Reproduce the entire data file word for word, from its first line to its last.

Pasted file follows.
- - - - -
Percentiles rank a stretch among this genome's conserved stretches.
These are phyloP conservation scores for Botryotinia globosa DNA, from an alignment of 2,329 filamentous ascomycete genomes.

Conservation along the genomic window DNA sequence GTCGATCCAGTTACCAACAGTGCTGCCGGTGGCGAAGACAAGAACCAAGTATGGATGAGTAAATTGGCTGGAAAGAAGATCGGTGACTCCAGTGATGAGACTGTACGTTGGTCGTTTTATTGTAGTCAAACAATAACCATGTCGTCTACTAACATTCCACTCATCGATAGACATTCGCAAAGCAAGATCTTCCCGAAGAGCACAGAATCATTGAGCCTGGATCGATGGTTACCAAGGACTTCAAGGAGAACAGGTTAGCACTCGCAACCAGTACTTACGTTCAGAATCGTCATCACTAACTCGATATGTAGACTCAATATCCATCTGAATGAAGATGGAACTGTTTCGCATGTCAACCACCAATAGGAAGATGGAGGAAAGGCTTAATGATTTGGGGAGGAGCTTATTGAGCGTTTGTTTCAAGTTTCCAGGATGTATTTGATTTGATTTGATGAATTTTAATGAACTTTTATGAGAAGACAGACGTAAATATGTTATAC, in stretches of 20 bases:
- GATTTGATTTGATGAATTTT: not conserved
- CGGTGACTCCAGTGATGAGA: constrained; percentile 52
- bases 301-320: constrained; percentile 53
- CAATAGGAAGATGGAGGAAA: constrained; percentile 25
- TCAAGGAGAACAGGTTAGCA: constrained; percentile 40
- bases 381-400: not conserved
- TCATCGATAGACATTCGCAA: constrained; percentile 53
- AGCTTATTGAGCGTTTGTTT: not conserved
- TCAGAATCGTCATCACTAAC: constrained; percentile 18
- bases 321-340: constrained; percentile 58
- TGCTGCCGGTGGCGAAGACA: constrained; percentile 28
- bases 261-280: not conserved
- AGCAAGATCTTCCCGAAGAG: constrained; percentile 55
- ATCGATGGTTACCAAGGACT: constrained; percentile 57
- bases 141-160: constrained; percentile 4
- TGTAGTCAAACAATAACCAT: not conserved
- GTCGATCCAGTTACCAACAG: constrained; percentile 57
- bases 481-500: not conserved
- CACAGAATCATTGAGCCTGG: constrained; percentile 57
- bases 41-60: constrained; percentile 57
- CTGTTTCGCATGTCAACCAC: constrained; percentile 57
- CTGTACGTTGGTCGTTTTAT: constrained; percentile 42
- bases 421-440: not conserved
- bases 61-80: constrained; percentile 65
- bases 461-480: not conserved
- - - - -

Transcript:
Percentiles rank a stretch among this genome's conserved stretches.
These are phyloP conservation scores for Botryotinia globosa DNA, from an alignment of 2,329 filamentous ascomycete genomes.

Conservation along the genomic window DNA sequence GTCGATCCAGTTACCAACAGTGCTGCCGGTGGCGAAGACAAGAACCAAGTATGGATGAGTAAATTGGCTGGAAAGAAGATCGGTGACTCCAGTGATGAGACTGTACGTTGGTCGTTTTATTGTAGTCAAACAATAACCATGTCGTCTACTAACATTCCACTCATCGATAGACATTCGCAAAGCAAGATCTTCCCGAAGAGCACAGAATCATTGAGCCTGGATCGATGGTTACCAAGGACTTCAAGGAGAACAGGTTAGCACTCGCAACCAGTACTTACGTTCAGAATCGTCATCACTAACTCGATATGTAGACTCAATATCCATCTGAATGAAGATGGAACTGTTTCGCATGTCAACCACCAATAGGAAGATGGAGGAAAGGCTTAATGATTTGGGGAGGAGCTTATTGAGCGTTTGTTTCAAGTTTCCAGGATGTATTTGATTTGATTTGATGAATTTTAATGAACTTTTATGAGAAGACAGACGTAAATATGTTATAC, in stretches of 20 bases:
- GATTTGATTTGATGAATTTT: not conserved
- CGGTGACTCCAGTGATGAGA: constrained; percentile 52
- bases 301-320: constrained; percentile 53
- CAATAGGAAGATGGAGGAAA: constrained; percentile 25
- TCAAGGAGAACAGGTTAGCA: constrained; percentile 40
- bases 381-400: not conserved
- TCATCGATAGACATTCGCAA: constrained; percentile 53
- AGCTTATTGAGCGTTTGTTT: not conserved
- TCAGAATCGTCATCACTAAC: constrained; percentile 18
- bases 321-340: constrained; percentile 58
- TGCTGCCGGTGGCGAAGACA: constrained; percentile 28
- bases 261-280: not conserved
- AGCAAGATCTTCCCGAAGAG: constrained; percentile 55
- ATCGATGGTTACCAAGGACT: constrained; percentile 57
- bases 141-160: constrained; percentile 4
- TGTAGTCAAACAATAACCAT: not conserved
- GTCGATCCAGTTACCAACAG: constrained; percentile 57
- bases 481-500: not conserved
- CACAGAATCATTGAGCCTGG: constrained; percentile 57
- bases 41-60: constrained; percentile 57
- CTGTTTCGCATGTCAACCAC: constrained; percentile 57
- CTGTACGTTGGTCGTTTTAT: constrained; percentile 42
- bases 421-440: not conserved
- bases 61-80: constrained; percentile 65
- bases 461-480: not conserved